Israel plans to forcibly displace 36,000 Palestinian Bedouins in the Naqab (Negev) region of southern Israel to make way for a military training area and weapons testing facility, according to Adalah, a legal advocacy group for Palestinians in Israel.
That's one quarter of all Palestinian Bedouins living in the Naqab, all citizens of Israel.
The plan, which was announced late last month, "overtly discriminates against the Bedouin population, and considers them an obstacle that must be removed from the landscape in order to clear a path for Jewish settlement and 'development,'" Adalah stated.
Israel's Authority for the Development and Settlement of the Bedouins intends to transfer Bedouins to "poverty-stricken, government-planned townships," violating both Israeli and international laws.
If implemented, Israel will sieze about 65,000 acres of land – an area about one and a half times the size of Washington, DC.
One of the plan's projects is to establish the Ramat Beka military industrial zone.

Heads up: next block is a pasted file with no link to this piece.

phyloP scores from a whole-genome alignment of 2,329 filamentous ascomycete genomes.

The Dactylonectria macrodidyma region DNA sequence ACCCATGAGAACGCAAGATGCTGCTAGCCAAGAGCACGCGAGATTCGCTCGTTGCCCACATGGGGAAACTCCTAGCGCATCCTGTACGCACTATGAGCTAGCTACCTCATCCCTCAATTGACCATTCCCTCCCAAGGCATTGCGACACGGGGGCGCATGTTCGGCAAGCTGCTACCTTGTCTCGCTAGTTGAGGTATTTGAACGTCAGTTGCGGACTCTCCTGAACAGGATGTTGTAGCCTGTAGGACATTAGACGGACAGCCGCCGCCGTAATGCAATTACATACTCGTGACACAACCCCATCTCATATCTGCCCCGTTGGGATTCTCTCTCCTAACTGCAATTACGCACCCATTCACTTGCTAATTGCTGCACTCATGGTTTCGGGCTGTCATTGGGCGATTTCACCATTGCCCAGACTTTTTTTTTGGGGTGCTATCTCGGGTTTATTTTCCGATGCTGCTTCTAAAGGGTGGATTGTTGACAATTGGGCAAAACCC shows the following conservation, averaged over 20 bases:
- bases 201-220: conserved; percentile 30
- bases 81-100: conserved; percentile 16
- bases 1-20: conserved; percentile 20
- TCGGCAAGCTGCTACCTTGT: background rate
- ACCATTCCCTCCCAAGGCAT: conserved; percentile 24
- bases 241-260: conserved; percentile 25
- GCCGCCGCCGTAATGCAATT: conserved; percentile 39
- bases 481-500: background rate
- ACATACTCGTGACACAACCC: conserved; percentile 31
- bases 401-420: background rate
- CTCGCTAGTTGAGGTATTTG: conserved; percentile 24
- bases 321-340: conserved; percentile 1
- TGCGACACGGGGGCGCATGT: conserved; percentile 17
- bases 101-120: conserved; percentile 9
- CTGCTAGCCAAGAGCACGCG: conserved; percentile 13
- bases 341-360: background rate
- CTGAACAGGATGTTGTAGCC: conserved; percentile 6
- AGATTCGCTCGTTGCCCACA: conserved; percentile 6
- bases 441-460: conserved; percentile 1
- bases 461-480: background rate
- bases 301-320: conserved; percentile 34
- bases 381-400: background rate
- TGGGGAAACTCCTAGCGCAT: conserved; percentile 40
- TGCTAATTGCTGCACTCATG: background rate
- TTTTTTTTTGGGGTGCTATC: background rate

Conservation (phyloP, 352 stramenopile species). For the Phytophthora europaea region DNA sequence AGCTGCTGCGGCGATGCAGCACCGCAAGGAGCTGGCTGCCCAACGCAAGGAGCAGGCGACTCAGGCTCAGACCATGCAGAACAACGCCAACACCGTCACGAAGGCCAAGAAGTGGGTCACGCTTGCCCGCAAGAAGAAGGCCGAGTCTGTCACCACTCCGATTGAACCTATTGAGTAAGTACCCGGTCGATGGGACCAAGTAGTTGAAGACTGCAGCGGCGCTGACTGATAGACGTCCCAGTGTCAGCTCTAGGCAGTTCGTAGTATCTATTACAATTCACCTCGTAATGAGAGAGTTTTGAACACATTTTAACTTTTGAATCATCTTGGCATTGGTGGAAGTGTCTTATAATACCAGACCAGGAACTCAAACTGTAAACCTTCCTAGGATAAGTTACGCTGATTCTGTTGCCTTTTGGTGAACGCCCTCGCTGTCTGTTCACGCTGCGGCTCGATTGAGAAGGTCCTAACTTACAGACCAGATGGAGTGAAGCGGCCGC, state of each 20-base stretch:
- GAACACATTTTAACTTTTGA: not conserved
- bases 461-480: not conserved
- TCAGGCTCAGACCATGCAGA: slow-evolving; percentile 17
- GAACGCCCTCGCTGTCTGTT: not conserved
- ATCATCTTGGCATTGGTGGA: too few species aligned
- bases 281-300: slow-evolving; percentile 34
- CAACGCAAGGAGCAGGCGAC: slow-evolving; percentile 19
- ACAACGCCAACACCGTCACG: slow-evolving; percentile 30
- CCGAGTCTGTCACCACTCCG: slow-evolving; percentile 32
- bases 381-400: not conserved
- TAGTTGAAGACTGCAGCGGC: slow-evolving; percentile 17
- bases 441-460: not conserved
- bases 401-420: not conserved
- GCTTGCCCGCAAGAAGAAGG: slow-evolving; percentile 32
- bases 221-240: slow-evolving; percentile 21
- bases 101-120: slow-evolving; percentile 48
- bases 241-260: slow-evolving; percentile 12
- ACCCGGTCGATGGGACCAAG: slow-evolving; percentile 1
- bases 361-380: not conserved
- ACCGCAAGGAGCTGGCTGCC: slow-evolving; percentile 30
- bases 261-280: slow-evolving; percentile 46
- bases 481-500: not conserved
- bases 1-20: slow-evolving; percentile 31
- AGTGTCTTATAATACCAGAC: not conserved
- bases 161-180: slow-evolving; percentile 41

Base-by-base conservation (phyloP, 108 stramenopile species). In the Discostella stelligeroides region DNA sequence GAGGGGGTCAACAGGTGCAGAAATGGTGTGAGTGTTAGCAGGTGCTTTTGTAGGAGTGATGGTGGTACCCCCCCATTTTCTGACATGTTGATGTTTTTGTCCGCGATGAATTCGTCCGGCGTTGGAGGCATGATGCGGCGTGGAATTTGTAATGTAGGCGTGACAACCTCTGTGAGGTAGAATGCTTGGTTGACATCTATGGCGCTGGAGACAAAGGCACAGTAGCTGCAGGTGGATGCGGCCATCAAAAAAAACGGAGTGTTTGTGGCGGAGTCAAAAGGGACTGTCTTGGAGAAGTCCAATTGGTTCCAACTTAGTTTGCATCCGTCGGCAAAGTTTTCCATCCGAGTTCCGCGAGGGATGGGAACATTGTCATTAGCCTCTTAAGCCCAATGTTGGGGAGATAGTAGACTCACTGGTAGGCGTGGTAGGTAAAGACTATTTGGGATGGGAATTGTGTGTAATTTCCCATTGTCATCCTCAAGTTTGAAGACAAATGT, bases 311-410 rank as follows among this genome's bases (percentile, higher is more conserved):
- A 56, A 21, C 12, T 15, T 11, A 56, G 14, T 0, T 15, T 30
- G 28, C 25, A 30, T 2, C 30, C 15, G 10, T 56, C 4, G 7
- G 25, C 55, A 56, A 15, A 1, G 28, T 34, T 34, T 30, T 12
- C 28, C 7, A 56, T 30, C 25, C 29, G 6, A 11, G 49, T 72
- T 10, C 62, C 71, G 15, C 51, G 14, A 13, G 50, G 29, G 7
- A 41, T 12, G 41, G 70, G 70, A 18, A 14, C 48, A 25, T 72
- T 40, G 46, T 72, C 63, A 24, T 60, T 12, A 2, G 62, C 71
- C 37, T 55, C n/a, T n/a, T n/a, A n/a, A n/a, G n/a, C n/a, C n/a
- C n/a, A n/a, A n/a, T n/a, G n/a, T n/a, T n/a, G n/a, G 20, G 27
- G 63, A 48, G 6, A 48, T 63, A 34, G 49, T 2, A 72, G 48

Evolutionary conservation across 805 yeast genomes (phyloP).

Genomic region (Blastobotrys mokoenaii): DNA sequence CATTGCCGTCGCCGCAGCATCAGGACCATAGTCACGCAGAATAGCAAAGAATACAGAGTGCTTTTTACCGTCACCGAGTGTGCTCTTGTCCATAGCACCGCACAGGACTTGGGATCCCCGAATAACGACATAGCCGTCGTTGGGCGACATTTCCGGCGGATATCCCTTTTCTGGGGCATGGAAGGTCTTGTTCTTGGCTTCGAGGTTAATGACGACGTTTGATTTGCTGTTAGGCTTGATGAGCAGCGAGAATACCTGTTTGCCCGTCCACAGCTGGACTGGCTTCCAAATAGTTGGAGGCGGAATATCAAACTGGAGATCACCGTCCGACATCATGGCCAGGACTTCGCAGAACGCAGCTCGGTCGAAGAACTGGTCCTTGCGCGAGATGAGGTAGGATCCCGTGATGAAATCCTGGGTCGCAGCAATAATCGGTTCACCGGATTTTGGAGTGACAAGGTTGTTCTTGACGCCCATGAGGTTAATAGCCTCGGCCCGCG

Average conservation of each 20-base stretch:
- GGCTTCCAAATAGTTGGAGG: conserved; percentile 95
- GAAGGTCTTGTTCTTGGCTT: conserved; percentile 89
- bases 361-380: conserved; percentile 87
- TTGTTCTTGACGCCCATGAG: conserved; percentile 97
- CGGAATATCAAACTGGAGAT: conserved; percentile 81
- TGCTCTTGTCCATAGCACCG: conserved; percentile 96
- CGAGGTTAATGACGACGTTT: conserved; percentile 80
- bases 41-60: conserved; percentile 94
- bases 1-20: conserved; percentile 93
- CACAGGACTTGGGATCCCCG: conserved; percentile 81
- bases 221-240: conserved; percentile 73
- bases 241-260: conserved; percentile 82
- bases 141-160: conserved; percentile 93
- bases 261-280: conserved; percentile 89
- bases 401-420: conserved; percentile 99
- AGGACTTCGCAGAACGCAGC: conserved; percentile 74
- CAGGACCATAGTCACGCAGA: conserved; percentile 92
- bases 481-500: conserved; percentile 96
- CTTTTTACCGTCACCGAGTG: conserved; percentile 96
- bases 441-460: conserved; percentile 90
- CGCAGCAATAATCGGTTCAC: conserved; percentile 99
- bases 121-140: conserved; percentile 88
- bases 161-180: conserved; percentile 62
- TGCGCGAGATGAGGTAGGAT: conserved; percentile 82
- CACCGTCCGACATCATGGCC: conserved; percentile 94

The testing facility, which would be twice the size of Tel Aviv, poses "health, safety and environmental risks" to those living around it, and would require the forcible displacement of thousands of Bedouins and more than 1,200 of their structures.
Elbit has supplied white phosphorus munitions and drones that have been used during Israel's attacks on Gaza. It also manufactures cluster weapons for the Israeli army, helping it circumvent an international ban.
As part of the same plan, Israel intends to establish the Sde Barir phosphate mine, which requires the forcible transfer of thousands of Palestinian Bedouins as well.